Dear Father Angelo,
In the fourth week of the Ignatian Month in preparation for the ritual of the Clothing, I would like to ask you a question that has arisen from some reflections of the preacher of the exercises…
The Jesuit Father often contrasted the offer of suffering with the acceptance of suffering… Could you please give me clarification on this?
A warm greeting in Christ and a prayer
Answer from the priest
1. I think the Jesuit Father was discussing the distinction between active purifications and passive purifications.
Active purifications are those acts that we decide to undergo. Passive purifications are those that come from God.
2. The active ones are expressed in small sacrifices, in practices and penances that we do willingly.
Such practices may carry the hidden risk of pride and feeling good about themselves.
The passive ones are more effective because pride is burned directly by the Lord.
3. Stated that, it would seem that active purifications are to be regarded with suspicion and are even to be avoided because they involve hidden risks.
But this is a deception.
Because it is precisely through them, which are born of the desire inside Christians to cooperate with Christ in the redemption of the world, that one receives strength and readiness in accepting the passive ones.
4. This is why Thomas of Kempis, or whoever else is the author of the Imitation of Christ, said: ama nesciri et pro nihilo computari (“Love to be unknown and to be judged as nothing”).
We have to take care of the first part, by avoiding the temptation to appear to receive the praise from the world.
In the second part, we must accept that others – almost as if they are sent by God – “prune us”.
5. However, it is not a question of simple resignation because, as we heard in the second reading of last Sunday’s Mass (22° of ordinary time, year a) we must “offer your bodies as a living sacrifice, holy and pleasing to God; this is your spiritual worship” (Rom 12,1).
And we must offer this sacrifice in deep communion and symbiosis with Christ, who “freely offered himself to his passion, took the bread and gave thanks, broke it and said: this is my body offered as a sacrifice for you”.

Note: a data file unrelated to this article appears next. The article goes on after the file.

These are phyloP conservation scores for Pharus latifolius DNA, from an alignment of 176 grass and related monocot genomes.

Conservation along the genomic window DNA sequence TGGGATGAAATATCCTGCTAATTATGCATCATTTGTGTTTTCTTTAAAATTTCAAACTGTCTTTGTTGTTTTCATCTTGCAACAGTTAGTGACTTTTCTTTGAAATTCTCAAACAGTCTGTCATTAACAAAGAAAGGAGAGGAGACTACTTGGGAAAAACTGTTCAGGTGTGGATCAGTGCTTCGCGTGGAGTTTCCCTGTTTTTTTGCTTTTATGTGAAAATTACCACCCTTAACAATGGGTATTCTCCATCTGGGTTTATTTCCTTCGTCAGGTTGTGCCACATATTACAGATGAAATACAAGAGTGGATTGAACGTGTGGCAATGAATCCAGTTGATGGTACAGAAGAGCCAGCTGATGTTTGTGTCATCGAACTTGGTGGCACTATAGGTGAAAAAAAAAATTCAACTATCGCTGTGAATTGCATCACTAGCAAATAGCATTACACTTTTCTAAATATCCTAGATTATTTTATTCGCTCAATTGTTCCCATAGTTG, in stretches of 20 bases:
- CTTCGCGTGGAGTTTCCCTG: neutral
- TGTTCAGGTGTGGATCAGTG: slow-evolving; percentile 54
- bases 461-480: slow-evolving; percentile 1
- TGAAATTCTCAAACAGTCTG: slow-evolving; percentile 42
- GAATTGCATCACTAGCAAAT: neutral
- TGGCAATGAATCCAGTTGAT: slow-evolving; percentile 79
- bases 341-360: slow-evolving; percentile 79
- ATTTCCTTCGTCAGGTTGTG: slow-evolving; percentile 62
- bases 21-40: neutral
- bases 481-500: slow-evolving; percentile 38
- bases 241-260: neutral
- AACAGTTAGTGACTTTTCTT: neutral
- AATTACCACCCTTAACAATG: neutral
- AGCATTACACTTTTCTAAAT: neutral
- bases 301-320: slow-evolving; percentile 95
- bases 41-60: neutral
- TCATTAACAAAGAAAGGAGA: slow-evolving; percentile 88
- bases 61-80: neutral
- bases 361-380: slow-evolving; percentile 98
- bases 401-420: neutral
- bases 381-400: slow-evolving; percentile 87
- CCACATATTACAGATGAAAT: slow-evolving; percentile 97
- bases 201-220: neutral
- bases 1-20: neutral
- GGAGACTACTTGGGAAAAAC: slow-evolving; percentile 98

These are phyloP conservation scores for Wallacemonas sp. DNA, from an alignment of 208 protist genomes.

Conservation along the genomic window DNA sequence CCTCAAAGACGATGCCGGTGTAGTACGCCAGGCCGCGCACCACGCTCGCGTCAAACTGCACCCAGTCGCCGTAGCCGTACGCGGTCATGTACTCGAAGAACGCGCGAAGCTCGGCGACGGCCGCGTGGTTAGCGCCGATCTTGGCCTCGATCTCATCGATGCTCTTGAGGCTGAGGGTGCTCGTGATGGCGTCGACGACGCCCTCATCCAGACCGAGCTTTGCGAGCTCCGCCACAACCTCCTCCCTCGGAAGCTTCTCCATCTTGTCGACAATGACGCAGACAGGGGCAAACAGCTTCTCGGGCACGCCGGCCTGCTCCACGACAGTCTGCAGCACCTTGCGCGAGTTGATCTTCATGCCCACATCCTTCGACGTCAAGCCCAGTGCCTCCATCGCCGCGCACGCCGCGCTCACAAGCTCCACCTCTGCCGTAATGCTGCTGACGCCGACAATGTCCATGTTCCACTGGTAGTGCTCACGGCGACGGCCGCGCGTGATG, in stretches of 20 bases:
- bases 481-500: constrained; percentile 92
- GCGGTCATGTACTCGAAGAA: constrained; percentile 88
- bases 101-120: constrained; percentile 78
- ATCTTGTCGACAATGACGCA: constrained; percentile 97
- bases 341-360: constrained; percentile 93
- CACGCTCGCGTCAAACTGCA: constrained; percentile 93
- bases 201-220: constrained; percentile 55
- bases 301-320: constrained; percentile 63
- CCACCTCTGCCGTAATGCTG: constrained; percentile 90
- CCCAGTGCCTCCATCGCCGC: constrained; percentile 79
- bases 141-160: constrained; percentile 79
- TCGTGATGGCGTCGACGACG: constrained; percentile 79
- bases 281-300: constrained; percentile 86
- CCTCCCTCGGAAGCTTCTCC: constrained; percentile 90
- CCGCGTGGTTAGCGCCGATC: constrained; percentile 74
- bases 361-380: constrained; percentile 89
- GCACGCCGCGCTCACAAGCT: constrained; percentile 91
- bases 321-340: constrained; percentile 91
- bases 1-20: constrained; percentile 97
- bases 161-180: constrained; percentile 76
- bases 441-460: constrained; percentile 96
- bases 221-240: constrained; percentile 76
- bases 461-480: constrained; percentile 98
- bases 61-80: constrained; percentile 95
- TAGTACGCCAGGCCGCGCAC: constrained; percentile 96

6. So we too freely take the crosses that are sent to us and we say, as the venerable Girolamo Savonarola when they told him that they had come to arrest him, to take him to trial and to sentence him to death: “Thank you Lord for calling me to be in your similitude at this moment”.
And just like Christ broke the bread to give it to us, so too, after having taken up our crosses, instead of rejecting them, we offer them to God and to the world.
And we say: “This is my body offered as a sacrifice for you”, “This is my blood shed for you for the remission of sins”.
7. The Jesuit Father did well in making that distinction to remember that God’s work is more precious than ours.
But then the acceptance of God’s work is necessarily turned into an offering. Otherwise it remains in vain.
8. I wish you all the best in this very important moment of your life, at the beginning of a new journey in which the Lord is calling you to become a priest and an apostle following the footsteps of St. Dominic.
With your entry into the Order, I am happy to have received another brother and I praise the Lord’s fidelity in fulfilling what He said: “And everyone who has left houses or brothers or sisters or father or mother or wife or children or fields for my sake will receive a hundred times as much and will inherit eternal life” (Mt 19,29).
I gladly remind you to the Lord and I bless you.